Creating Arbitrary XML Data

A natural and straight-forward approach is to use the “font-weight: bold;” zid=”109″>Format into String function to create XML data when some special schema is required. “105″> vspace=”0″ zid=”111″> Figure 3 – Converting LabVIEW data to an arbitrary XML schema zid=”106″> The downside of the technique shown in Figure 3 is that whenever we want to change the XML schema we have to change the items in the cluster and in the format string.  And, if we are changing the number of items in the XML, we have to add or remove items on the Unbundle by Name and Format into String functions — that’s a lot of work and leaves a lot of room for mistakes (a.k.a. “bugs”).

Parsing Arbitrary XML Data

Converting arbitrary XML data back into LabVIEW data is a bit more complicated than it is to convert LabVIEW data into arbitrary XML.  For this task, we really need to use an XML parser.  An XML parser analyzes an XML string and creates a document object that can be accessed using a Document Object Model, or DOM, API.  There are a variety of XML parsers available, including one from National Instruments which is bundled with the “http://sine.ni.com/nips/cds/view/p/lang/en/nid/2501″ target= “_blank” title=”" zid=”99″>LabVIEW Internet Toolkit. Also, the Microsoft XML Parser is available from LabVIEW via ActiveX and .NET and usually pre-installed on most Windows systems (and if it’s not, you can easily download it for free). “138″> Figure 4, below, shows how to read an attribute of an XML element using the functions provided with the LabVIEW Internet Toolkit.  As you can see, the process is quite tedious. And, we haven’t even extracted the person’s name, yet.  That is even more tedious! “http://thinkinging.com/wp-content/uploads/2008/01/Parse%20Person%20Nationality%20-%20NI%20Internet%20Toolkit.png” vspace=”0″ zid=”135″> Figure 4 – Parsing an XML string to extract an element’s attribute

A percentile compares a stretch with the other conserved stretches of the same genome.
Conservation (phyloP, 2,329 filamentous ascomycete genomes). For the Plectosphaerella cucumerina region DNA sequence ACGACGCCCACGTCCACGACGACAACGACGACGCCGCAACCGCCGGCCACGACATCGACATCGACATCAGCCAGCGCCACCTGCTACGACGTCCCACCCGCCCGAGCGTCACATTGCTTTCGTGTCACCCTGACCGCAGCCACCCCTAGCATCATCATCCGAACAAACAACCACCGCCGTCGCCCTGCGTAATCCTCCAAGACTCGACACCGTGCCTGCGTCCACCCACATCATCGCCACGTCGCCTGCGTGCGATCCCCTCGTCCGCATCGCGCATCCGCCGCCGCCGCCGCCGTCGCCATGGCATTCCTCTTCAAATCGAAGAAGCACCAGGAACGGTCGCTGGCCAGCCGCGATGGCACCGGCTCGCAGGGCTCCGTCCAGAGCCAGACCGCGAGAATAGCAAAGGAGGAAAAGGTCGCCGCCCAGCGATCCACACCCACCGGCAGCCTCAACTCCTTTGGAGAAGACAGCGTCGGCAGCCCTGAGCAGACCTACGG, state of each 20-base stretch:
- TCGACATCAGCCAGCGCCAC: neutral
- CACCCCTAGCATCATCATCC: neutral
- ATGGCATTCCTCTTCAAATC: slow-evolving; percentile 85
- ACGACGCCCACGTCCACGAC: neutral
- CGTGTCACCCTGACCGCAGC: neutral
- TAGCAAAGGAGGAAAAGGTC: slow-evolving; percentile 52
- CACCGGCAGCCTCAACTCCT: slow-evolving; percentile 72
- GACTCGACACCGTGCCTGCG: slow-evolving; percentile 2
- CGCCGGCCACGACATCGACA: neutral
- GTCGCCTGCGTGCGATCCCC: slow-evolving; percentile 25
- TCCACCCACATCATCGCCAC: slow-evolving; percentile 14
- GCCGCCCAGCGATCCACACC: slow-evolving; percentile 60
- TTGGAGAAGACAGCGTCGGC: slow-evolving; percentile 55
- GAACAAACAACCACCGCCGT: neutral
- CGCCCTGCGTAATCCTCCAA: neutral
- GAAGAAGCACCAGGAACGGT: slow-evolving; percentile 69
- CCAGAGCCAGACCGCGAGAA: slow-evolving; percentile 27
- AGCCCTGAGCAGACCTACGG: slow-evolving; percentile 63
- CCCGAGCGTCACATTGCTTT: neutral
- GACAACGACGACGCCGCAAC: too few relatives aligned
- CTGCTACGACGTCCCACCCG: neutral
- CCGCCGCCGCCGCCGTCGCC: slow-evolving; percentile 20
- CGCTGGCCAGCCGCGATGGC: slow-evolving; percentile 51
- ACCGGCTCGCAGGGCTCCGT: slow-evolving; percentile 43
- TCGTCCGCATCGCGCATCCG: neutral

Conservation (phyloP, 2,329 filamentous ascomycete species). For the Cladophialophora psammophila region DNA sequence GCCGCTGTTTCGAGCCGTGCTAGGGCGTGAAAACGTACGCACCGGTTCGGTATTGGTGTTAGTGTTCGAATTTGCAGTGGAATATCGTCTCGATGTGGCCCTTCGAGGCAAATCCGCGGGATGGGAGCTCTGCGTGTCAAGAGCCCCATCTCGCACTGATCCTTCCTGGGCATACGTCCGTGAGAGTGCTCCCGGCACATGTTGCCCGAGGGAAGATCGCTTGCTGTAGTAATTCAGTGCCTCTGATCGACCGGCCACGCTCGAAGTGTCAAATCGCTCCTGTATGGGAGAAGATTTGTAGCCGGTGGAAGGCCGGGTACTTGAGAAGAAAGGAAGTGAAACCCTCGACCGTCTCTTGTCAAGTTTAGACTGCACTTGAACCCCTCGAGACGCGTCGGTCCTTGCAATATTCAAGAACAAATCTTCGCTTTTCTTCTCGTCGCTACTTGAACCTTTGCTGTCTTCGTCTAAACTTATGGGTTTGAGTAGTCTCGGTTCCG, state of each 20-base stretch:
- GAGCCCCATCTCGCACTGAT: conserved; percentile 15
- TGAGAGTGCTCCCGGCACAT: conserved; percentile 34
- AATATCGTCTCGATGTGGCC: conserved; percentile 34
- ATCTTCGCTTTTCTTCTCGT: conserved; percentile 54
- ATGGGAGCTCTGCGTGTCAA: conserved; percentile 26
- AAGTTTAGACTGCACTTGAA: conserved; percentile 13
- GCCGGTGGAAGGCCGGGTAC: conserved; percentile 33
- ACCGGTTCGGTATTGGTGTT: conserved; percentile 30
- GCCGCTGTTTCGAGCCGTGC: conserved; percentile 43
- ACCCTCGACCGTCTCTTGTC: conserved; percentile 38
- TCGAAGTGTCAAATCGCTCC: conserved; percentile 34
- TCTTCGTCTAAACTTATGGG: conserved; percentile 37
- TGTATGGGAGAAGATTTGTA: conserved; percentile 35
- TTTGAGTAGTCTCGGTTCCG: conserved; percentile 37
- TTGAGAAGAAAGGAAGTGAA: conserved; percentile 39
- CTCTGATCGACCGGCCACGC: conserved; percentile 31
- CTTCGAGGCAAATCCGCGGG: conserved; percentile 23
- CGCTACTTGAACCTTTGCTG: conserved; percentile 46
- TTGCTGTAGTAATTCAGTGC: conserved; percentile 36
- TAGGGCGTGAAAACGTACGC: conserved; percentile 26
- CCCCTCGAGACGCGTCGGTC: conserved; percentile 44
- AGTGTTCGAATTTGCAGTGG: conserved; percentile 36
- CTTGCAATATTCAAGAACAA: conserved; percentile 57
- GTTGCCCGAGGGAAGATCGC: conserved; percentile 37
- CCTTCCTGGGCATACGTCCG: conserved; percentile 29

Conclusion